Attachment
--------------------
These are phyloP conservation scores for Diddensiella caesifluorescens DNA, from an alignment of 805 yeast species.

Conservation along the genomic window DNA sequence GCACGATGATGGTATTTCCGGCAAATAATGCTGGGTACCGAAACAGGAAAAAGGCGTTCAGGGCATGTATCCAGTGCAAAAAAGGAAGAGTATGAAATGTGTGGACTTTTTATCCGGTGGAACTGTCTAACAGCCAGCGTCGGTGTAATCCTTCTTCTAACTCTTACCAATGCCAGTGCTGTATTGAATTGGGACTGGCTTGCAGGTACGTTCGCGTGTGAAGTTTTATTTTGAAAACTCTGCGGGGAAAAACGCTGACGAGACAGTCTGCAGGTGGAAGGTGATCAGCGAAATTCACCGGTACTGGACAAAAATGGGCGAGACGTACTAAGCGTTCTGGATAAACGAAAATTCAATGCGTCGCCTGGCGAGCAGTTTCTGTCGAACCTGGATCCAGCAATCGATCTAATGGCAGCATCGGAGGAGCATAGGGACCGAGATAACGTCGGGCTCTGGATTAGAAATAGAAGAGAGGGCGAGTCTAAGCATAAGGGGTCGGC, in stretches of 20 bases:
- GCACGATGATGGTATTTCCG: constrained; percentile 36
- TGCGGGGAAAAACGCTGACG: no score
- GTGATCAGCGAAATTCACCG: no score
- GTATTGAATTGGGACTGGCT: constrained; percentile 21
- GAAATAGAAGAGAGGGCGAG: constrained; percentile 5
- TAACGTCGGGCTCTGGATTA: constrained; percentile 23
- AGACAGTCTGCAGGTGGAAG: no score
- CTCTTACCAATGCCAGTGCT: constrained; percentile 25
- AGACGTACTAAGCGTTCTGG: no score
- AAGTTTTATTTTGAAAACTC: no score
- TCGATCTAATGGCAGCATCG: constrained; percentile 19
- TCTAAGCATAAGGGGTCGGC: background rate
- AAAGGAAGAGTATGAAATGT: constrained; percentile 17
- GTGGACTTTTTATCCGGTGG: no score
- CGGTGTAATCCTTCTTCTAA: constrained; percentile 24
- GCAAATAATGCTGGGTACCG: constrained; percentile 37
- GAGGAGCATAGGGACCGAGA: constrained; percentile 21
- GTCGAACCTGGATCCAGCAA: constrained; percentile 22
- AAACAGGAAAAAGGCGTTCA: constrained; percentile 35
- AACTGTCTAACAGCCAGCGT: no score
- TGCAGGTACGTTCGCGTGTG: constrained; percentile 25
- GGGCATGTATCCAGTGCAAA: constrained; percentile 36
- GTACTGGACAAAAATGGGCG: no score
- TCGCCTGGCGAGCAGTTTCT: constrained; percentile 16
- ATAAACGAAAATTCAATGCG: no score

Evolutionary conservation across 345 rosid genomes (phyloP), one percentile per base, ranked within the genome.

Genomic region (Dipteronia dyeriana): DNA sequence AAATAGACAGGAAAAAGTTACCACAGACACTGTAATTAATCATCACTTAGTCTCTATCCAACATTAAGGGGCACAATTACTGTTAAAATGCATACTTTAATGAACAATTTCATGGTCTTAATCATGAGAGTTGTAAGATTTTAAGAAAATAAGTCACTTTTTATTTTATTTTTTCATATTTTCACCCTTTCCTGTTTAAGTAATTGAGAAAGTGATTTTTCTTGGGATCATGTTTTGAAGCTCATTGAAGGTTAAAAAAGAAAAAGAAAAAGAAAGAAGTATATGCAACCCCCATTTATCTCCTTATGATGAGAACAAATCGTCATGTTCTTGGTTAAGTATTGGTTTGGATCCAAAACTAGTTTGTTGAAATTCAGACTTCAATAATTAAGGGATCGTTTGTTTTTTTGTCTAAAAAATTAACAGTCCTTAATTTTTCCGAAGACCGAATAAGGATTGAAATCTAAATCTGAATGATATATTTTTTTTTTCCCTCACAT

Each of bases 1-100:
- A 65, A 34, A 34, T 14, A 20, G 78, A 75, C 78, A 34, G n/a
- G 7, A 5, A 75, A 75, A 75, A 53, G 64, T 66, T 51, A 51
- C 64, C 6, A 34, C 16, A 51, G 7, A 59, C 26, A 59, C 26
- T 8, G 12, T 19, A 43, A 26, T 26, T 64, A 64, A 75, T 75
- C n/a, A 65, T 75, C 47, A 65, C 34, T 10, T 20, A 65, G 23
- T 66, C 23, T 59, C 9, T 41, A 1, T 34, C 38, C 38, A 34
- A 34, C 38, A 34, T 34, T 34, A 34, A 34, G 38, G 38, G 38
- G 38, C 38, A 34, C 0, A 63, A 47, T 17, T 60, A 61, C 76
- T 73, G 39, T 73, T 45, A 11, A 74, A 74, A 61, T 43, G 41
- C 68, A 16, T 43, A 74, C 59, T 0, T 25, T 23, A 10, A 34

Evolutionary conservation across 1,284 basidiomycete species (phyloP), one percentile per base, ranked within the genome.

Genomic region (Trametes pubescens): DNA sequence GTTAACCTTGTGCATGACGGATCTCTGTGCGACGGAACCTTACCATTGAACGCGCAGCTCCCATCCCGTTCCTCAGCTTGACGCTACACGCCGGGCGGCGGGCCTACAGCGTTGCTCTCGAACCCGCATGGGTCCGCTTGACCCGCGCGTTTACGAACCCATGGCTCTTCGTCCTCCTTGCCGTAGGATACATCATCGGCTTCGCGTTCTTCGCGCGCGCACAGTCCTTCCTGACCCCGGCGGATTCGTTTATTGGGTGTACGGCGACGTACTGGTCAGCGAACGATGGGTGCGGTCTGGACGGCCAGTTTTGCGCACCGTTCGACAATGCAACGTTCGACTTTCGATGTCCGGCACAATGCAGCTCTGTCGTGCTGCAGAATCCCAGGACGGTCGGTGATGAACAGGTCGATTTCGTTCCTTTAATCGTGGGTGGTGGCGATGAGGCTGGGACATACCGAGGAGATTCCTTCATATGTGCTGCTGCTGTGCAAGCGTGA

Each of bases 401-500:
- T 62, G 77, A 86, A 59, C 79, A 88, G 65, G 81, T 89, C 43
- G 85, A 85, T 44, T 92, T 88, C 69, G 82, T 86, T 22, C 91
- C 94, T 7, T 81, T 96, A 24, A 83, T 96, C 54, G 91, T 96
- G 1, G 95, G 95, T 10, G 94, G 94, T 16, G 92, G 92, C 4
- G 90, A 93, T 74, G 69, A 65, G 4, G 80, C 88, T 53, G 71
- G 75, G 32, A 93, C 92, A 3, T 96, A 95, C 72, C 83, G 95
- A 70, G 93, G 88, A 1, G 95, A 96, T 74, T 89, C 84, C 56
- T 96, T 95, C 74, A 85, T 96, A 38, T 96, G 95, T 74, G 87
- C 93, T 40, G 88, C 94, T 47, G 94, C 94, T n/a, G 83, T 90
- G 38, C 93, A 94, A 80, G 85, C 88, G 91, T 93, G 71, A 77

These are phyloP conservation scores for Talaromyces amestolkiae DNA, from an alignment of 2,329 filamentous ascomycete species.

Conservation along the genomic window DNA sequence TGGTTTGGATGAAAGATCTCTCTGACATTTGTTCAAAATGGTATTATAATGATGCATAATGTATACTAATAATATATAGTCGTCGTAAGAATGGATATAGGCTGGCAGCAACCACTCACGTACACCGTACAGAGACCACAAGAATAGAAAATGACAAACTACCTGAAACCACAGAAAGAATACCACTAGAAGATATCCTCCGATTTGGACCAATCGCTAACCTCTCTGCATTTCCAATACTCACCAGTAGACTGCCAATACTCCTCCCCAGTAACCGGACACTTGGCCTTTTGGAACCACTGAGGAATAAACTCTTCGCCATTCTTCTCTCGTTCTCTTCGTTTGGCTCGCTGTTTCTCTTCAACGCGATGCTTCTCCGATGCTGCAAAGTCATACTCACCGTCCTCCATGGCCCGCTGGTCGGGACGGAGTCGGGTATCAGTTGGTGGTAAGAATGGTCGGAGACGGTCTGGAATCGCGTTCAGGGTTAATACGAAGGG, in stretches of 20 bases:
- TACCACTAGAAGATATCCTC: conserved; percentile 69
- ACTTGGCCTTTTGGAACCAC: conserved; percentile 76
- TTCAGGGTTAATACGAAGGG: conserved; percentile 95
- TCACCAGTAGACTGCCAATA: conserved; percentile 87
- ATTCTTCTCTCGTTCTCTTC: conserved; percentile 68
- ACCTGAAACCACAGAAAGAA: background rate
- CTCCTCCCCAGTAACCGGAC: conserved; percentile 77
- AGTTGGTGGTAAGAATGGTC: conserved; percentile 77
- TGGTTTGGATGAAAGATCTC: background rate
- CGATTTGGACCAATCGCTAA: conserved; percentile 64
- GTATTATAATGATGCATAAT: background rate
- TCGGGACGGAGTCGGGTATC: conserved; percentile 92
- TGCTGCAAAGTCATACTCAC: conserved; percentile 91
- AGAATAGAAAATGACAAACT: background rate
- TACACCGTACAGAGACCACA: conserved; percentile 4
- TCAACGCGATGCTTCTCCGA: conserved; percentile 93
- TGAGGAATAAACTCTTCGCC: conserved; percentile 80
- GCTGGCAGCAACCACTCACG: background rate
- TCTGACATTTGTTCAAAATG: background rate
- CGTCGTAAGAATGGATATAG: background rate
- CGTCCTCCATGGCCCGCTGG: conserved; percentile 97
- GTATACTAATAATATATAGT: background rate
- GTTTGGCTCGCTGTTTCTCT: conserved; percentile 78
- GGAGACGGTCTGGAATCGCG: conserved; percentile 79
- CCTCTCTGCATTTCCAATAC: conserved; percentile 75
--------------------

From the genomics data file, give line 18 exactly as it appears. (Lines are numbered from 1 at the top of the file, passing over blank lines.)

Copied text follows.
- GCAAATAATGCTGGGTACCG: constrained; percentile 37